william blake Essay

William Blake Essay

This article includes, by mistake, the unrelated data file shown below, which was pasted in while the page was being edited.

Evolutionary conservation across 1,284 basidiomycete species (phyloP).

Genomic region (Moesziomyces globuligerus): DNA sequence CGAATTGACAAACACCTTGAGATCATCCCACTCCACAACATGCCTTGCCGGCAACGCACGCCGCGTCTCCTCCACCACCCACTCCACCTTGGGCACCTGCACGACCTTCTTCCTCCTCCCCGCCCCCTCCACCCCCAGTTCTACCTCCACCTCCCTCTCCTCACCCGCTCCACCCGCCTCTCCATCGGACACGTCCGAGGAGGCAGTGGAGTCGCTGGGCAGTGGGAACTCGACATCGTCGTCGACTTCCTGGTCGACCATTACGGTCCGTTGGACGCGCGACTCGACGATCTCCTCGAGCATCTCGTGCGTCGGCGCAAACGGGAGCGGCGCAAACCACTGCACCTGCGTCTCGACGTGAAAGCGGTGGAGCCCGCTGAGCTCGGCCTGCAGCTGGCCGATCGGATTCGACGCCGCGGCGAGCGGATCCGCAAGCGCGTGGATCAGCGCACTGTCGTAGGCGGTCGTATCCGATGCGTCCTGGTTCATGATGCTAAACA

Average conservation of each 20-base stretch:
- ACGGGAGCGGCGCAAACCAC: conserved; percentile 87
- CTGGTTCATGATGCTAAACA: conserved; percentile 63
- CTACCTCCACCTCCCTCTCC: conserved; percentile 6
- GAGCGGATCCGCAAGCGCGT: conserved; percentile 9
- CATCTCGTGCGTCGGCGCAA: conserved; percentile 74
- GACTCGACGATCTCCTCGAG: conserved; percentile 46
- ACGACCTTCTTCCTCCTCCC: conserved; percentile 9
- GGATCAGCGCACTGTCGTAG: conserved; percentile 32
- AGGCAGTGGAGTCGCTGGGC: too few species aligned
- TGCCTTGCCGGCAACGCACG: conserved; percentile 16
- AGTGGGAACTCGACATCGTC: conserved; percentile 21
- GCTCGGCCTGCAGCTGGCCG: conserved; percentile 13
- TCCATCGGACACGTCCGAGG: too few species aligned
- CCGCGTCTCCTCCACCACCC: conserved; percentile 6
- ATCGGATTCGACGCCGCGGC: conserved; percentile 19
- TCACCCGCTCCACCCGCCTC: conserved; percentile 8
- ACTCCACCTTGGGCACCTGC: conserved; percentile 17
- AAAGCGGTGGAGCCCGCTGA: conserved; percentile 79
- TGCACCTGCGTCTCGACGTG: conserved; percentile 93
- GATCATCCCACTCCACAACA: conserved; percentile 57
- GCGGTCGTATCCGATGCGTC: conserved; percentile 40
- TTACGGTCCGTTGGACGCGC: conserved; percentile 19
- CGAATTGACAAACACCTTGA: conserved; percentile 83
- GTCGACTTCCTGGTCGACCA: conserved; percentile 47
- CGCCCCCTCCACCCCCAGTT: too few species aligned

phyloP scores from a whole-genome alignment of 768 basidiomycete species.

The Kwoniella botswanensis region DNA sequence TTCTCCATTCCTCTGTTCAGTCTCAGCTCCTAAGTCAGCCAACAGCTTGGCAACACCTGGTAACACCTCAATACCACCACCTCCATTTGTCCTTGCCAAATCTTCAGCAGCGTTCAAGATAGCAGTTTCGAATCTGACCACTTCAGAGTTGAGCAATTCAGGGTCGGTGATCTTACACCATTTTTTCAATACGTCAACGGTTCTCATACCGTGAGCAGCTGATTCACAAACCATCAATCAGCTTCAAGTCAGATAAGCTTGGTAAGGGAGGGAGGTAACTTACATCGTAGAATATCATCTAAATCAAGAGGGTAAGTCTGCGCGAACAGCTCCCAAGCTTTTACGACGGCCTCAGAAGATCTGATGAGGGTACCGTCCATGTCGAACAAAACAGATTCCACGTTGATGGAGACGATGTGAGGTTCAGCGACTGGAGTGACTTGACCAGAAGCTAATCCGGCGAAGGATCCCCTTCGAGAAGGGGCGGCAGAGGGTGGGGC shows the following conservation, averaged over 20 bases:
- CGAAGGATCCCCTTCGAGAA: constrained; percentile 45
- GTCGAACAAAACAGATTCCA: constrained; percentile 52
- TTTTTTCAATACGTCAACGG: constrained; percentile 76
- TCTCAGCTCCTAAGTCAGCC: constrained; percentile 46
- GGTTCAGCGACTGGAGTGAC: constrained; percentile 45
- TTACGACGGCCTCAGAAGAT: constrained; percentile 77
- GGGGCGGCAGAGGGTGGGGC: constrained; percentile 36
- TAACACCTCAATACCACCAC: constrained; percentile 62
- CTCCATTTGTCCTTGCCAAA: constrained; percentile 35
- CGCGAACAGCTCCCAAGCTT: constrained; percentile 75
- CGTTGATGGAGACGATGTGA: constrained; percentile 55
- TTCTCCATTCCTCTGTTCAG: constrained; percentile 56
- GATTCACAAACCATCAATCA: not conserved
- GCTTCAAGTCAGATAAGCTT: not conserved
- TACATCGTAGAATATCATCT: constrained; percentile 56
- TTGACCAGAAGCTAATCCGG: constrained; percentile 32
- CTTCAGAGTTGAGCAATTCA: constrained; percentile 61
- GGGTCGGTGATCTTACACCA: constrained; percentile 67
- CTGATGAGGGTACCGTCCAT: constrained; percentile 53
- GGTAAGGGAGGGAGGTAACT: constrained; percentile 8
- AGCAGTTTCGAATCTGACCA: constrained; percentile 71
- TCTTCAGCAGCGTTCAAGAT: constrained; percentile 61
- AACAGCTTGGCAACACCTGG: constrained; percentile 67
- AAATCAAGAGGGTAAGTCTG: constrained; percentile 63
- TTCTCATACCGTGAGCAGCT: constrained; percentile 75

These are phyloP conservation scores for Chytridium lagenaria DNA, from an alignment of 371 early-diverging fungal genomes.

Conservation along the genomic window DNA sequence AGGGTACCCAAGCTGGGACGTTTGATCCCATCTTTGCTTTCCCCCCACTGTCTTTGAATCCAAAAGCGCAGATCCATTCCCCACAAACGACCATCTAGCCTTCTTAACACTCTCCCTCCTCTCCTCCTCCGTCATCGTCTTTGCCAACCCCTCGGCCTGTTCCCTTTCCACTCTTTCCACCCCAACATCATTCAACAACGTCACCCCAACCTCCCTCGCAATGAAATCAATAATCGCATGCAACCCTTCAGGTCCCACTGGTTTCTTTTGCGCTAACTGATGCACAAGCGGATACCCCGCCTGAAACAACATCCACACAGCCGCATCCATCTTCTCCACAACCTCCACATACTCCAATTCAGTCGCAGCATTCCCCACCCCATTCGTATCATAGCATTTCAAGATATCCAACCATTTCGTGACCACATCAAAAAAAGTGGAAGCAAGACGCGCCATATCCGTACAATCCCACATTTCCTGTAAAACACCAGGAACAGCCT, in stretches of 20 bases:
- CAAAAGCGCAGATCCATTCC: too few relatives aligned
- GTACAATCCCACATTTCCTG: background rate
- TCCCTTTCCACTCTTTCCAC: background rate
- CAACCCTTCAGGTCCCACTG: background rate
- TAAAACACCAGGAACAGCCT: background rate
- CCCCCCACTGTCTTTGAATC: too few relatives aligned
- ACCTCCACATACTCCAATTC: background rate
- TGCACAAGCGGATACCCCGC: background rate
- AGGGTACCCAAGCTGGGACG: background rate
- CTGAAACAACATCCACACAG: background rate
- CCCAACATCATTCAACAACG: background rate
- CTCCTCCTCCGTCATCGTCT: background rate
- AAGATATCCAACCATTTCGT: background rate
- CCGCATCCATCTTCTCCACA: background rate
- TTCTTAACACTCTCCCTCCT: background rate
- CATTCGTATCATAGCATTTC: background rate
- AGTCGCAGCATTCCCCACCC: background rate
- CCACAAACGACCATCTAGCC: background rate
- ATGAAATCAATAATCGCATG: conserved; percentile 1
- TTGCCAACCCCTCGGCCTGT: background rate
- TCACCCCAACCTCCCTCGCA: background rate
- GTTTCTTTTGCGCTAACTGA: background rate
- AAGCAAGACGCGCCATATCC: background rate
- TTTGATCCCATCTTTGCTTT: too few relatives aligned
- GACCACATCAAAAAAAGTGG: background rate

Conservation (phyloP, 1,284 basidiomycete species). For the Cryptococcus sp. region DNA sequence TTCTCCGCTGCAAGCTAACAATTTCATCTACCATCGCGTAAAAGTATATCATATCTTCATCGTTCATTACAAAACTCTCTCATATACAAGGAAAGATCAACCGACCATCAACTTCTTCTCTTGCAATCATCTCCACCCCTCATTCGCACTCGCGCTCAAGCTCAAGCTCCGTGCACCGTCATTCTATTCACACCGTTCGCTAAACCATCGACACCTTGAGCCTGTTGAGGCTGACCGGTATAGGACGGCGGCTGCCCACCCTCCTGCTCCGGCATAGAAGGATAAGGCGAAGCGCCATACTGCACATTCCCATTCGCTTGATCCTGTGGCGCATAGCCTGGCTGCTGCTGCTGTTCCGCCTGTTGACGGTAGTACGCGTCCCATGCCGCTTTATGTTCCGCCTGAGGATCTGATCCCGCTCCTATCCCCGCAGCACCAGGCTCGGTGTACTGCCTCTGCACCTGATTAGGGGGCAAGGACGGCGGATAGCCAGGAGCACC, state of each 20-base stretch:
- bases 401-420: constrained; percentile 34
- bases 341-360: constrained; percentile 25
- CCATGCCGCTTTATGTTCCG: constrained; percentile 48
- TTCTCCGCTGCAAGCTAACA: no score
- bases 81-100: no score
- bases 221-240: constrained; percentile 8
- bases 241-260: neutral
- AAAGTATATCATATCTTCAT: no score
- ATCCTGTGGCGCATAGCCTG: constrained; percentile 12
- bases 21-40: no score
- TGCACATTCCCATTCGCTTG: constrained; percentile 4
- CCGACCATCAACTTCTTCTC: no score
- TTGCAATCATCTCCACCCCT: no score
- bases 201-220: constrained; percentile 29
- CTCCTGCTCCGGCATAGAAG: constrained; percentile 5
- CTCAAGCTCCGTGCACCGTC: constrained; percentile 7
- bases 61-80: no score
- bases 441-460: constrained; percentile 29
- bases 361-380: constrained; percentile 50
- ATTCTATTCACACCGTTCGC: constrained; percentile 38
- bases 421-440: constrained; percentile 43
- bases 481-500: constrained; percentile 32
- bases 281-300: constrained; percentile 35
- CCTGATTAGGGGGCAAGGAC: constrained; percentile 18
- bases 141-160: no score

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Kenneth James English Lit. Dr. Mary 12 July 2000 William Blake: “Under the Microscope” William Blake grew up the son of a haberdasher with close to zero education in a London suburb. He worked as an apprentice for a well- known engraver, then married an illiterate wife at the age of twenty-four. Blake encountered many hardships in his life including being arrested for making slanderous statements about king and country. All of the events that Blake endured in his life had a great influence on his masterful writing and allowed him to virtually perfect the elements of point of view, setting, characterization, tone, theme, and irony. In first person point of view the author is extremely restricted because one of the characters is telling the story, eliminating the author as narrator. In Willliam Blake’s “The Chimney Sweeper”, in Songs of Experience, the story is told through the eyes of a little boy. And unlike most of Blake’s work this poem is not written in a form known as “all may read”(DLB 93). When Blake wrote the rebound of his first collection, “Songs of Innocence”, his vision of his audience might have been a little blurred ;therefore, we as an audience have to take into consideration the mental state of the speaker that Blake has created. In this particular poem the speaker is “a little black thing among the snow”. One reason this poem is not an “all may read” poem is because if the reader is not familiar with Blake’s work he or she may not understand why this boy is being called “a little black thing” ;this is not to construe the thought of a racial slur or anything of the nature. The little boy is black because he is covered in soot from the chimney, but how are we to know unless we are familiar with “Innocence”. For those who still are familiar with his work it is difficult to understand his perspective because he goes from fiction to realistic and then back to fiction without missing a beat. Later in this poem of “Experience” the little boy talks about smiling “among the winter’s snow” giving we the reader the impression of some white, snow-capped environment when at that particular time “there was very little snow in London”(PC 12) the whole winter. So he expects the reader to be able to envision this oasis of “social forces that have reduced him (the boy) to misery”(DLB 93). Which brings us to the setting Blake has described in this poem. Setting includes several aspects of a work of fiction including the sensuous world of the work, the time in which the action of the work takes place, and the social environment of the character. This would be the manners, customs, and moral values that create an image of the character for the reader. The image we get from reading “The Chimney Sweeper” in Songs of Experience is that of a small lost and abandoned African-American child lying in the snow crying because his parents went to the church to pray for what they want which is not him. This image does not exactly hit the nail on the head, but this poem is in “Songs of Experience” so Blake expects the reader to be experienced enough to have read “Innocence” and understand that when he says “little black thing” he is not referring to Micheal Jordan’s son. And when he talks about “thy father and mother” he is not referring to happily married Dick and Jane, he is talking about how society, “religion, and government share a responsibility in the persecution of children”(DLB 93). But the ironic thing about this is that a reader who does not understand Blake’s intentions can still enjoy this poem. Irony could be defined as a diverse and often complex intellectual phenomenon difficult to be justified in a sentence or two. The intention of irony is to make a precise contrast between appearance and reality. There are many types of irony that Blake uses in his writing including verbal irony. Verbal irony could be most easily understood in the sense that when somebody says the opposite of what they actually want us to believe. For example, in “The Chimney Sweeper” the little boy cries, “because I am happy, and dance and sing”. It is somewhat obvious that Blake’s speaker is being sarcastic because by reading the rest of the poem it is easy to aquire the sense that joy and happiness does not give us a strong vibe. But the vibe to be felt in every poem is the central idea. The central idea, otherwise known as the theme, deals with four general areas of human experience: the nature of humanity, the nature of society, the nature of human-kind’s relationship toward the world, and the nature of our ethical responsibilities. When Blake wrote “The Chimney Sweeper” he was writing it from a socialistic standpoint in that everybody had a particular role in the community. Depending on what family one was born decided what he or she would do for the rest of their lives, no matter what aspirations or dreams they might have. This is the category the speaker of the poem falls into. He is a “Chimney Sweeper”, he was born into that job without a choice, and he says, “They think they have done me no injury”. Who are ‘they’? ‘They’ are the same people who influenced Blake’s writing. ‘They’ are the same people who dictate the society with same “logical structure”(NCLC 13) with which Blake writes this poem. Unlike “The Garden of Love”, “The Marriage of Heaven and Hell”, “London”, and few other poems that Blake wrote most have “explicit counterparts”(DLB 163) in the other volume that are contrary. In “The Songs of Innocence” there is another poem called “The Chimney Sweeper” which is a complete anonym to the poem we have been discussing. It is completely elementary orienated and described as an “exquisite platitude of the world”(NCLC 37). Though the two poems are so different they are both constructed under the same socialistic viewpoints, only one is presentable to immature readers because it has more characterization. Characterization is the author’s presentation and development of characters. To understand the characterization in “The Songs of Experience” one has to be able to understand “The Chimney Sweeper” in “The Songs of Innocence”. The only characterization is that of the little boy and his disapproval on life and his unhappiness. Though the poem is short it would still do the speaker an un-justice to say his character is simple, especially when it is extremely prevalent that Blake’s tone toward his speaker is supportive. Tone is an aspect of point of view that is known as the narrator’s predominant attitude toward the subject, whether that subject is a particular setting, event, or even an idea. It is imperative to notice William Blake’s choice of words when he describes the little boy to understand his tone. He gives the reader somewhat of the impression that maybe he himself was somewhat of a deprived child. Blake does not stand point blank, but it is clear what he implies from the emphasized manifestations that he creates when he talks about the little boy “Crying “ ‘weep,’weep,” in notes of woe!”. Blake was raised with a great biblical upbringing, he once declared that, “all he knew was in the bible”, and that “The Old and New Testaments were the Great Code of Art.” All of the events that William Blake endured in his life had a great influence on his masterful writing and allowed him to perfect the elements of point of view, characterization, setting, tone, irony, and theme.